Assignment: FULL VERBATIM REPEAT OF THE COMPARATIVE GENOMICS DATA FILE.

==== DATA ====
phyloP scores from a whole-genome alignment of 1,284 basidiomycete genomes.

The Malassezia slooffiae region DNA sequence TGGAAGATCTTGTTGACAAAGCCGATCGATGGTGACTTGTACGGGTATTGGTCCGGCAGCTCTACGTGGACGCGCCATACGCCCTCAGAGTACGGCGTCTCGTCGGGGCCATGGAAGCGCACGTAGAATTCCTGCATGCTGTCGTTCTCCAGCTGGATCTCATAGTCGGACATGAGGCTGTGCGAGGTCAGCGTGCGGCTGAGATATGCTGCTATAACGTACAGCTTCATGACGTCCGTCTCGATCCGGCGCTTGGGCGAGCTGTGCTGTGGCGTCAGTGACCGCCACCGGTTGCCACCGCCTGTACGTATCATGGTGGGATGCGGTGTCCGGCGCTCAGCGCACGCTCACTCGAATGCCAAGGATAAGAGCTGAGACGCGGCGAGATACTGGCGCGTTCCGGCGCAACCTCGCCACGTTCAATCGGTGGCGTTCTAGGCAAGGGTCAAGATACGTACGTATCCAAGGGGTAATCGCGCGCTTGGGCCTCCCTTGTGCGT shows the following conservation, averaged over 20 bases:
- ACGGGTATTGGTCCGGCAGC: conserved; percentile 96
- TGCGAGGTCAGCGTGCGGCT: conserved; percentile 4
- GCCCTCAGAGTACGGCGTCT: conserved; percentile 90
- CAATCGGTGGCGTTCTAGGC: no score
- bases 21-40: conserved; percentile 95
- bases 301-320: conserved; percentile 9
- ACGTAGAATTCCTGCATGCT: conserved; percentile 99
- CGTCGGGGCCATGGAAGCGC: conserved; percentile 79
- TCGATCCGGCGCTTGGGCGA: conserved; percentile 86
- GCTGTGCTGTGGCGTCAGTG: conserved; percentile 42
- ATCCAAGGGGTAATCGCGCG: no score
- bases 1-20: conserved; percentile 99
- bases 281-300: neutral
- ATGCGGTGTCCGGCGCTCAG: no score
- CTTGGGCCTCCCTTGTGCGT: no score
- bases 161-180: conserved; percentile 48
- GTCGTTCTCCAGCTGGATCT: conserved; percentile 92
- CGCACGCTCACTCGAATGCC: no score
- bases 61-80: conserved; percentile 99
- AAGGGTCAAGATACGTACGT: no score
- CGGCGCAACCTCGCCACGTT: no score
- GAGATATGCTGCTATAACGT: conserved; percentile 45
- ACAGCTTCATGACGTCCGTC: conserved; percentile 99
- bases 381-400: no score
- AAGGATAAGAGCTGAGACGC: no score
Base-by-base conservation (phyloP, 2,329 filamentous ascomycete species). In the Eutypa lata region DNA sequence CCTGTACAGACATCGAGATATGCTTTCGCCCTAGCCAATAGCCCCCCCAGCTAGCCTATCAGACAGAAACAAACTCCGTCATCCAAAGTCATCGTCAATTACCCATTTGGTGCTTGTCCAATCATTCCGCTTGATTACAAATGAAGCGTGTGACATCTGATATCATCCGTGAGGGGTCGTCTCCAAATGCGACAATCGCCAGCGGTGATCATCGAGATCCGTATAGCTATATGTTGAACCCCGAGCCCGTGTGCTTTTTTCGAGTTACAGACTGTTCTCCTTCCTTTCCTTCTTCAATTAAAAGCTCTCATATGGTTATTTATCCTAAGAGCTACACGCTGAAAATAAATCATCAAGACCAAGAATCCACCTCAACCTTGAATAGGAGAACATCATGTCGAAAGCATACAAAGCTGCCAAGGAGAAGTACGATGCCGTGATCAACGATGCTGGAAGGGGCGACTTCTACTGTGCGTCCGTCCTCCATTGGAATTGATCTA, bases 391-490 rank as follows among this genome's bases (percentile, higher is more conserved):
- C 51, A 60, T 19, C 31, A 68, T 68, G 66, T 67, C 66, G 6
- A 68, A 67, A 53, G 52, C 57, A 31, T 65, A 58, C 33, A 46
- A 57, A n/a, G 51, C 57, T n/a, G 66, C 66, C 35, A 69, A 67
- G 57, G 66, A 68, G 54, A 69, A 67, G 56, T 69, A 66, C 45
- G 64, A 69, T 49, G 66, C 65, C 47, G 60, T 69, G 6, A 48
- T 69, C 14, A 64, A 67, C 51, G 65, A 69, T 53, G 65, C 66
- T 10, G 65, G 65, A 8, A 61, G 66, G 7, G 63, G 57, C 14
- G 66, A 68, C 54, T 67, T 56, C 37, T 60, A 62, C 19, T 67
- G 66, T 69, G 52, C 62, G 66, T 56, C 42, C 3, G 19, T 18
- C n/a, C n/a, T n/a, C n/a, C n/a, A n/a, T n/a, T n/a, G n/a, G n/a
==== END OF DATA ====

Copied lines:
phyloP scores from a whole-genome alignment of 1,284 basidiomycete genomes.

The Malassezia slooffiae region DNA sequence TGGAAGATCTTGTTGACAAAGCCGATCGATGGTGACTTGTACGGGTATTGGTCCGGCAGCTCTACGTGGACGCGCCATACGCCCTCAGAGTACGGCGTCTCGTCGGGGCCATGGAAGCGCACGTAGAATTCCTGCATGCTGTCGTTCTCCAGCTGGATCTCATAGTCGGACATGAGGCTGTGCGAGGTCAGCGTGCGGCTGAGATATGCTGCTATAACGTACAGCTTCATGACGTCCGTCTCGATCCGGCGCTTGGGCGAGCTGTGCTGTGGCGTCAGTGACCGCCACCGGTTGCCACCGCCTGTACGTATCATGGTGGGATGCGGTGTCCGGCGCTCAGCGCACGCTCACTCGAATGCCAAGGATAAGAGCTGAGACGCGGCGAGATACTGGCGCGTTCCGGCGCAACCTCGCCACGTTCAATCGGTGGCGTTCTAGGCAAGGGTCAAGATACGTACGTATCCAAGGGGTAATCGCGCGCTTGGGCCTCCCTTGTGCGT shows the following conservation, averaged over 20 bases:
- ACGGGTATTGGTCCGGCAGC: conserved; percentile 96
- TGCGAGGTCAGCGTGCGGCT: conserved; percentile 4
- GCCCTCAGAGTACGGCGTCT: conserved; percentile 90
- CAATCGGTGGCGTTCTAGGC: no score
- bases 21-40: conserved; percentile 95
- bases 301-320: conserved; percentile 9
- ACGTAGAATTCCTGCATGCT: conserved; percentile 99
- CGTCGGGGCCATGGAAGCGC: conserved; percentile 79
- TCGATCCGGCGCTTGGGCGA: conserved; percentile 86
- GCTGTGCTGTGGCGTCAGTG: conserved; percentile 42
- ATCCAAGGGGTAATCGCGCG: no score
- bases 1-20: conserved; percentile 99
- bases 281-300: neutral
- ATGCGGTGTCCGGCGCTCAG: no score
- CTTGGGCCTCCCTTGTGCGT: no score
- bases 161-180: conserved; percentile 48
- GTCGTTCTCCAGCTGGATCT: conserved; percentile 92
- CGCACGCTCACTCGAATGCC: no score
- bases 61-80: conserved; percentile 99
- AAGGGTCAAGATACGTACGT: no score
- CGGCGCAACCTCGCCACGTT: no score
- GAGATATGCTGCTATAACGT: conserved; percentile 45
- ACAGCTTCATGACGTCCGTC: conserved; percentile 99
- bases 381-400: no score
- AAGGATAAGAGCTGAGACGC: no score
Base-by-base conservation (phyloP, 2,329 filamentous ascomycete species). In the Eutypa lata region DNA sequence CCTGTACAGACATCGAGATATGCTTTCGCCCTAGCCAATAGCCCCCCCAGCTAGCCTATCAGACAGAAACAAACTCCGTCATCCAAAGTCATCGTCAATTACCCATTTGGTGCTTGTCCAATCATTCCGCTTGATTACAAATGAAGCGTGTGACATCTGATATCATCCGTGAGGGGTCGTCTCCAAATGCGACAATCGCCAGCGGTGATCATCGAGATCCGTATAGCTATATGTTGAACCCCGAGCCCGTGTGCTTTTTTCGAGTTACAGACTGTTCTCCTTCCTTTCCTTCTTCAATTAAAAGCTCTCATATGGTTATTTATCCTAAGAGCTACACGCTGAAAATAAATCATCAAGACCAAGAATCCACCTCAACCTTGAATAGGAGAACATCATGTCGAAAGCATACAAAGCTGCCAAGGAGAAGTACGATGCCGTGATCAACGATGCTGGAAGGGGCGACTTCTACTGTGCGTCCGTCCTCCATTGGAATTGATCTA, bases 391-490 rank as follows among this genome's bases (percentile, higher is more conserved):
- C 51, A 60, T 19, C 31, A 68, T 68, G 66, T 67, C 66, G 6
- A 68, A 67, A 53, G 52, C 57, A 31, T 65, A 58, C 33, A 46
- A 57, A n/a, G 51, C 57, T n/a, G 66, C 66, C 35, A 69, A 67
- G 57, G 66, A 68, G 54, A 69, A 67, G 56, T 69, A 66, C 45
- G 64, A 69, T 49, G 66, C 65, C 47, G 60, T 69, G 6, A 48
- T 69, C 14, A 64, A 67, C 51, G 65, A 69, T 53, G 65, C 66
- T 10, G 65, G 65, A 8, A 61, G 66, G 7, G 63, G 57, C 14
- G 66, A 68, C 54, T 67, T 56, C 37, T 60, A 62, C 19, T 67
- G 66, T 69, G 52, C 62, G 66, T 56, C 42, C 3, G 19, T 18
- C n/a, C n/a, T n/a, C n/a, C n/a, A n/a, T n/a, T n/a, G n/a, G n/a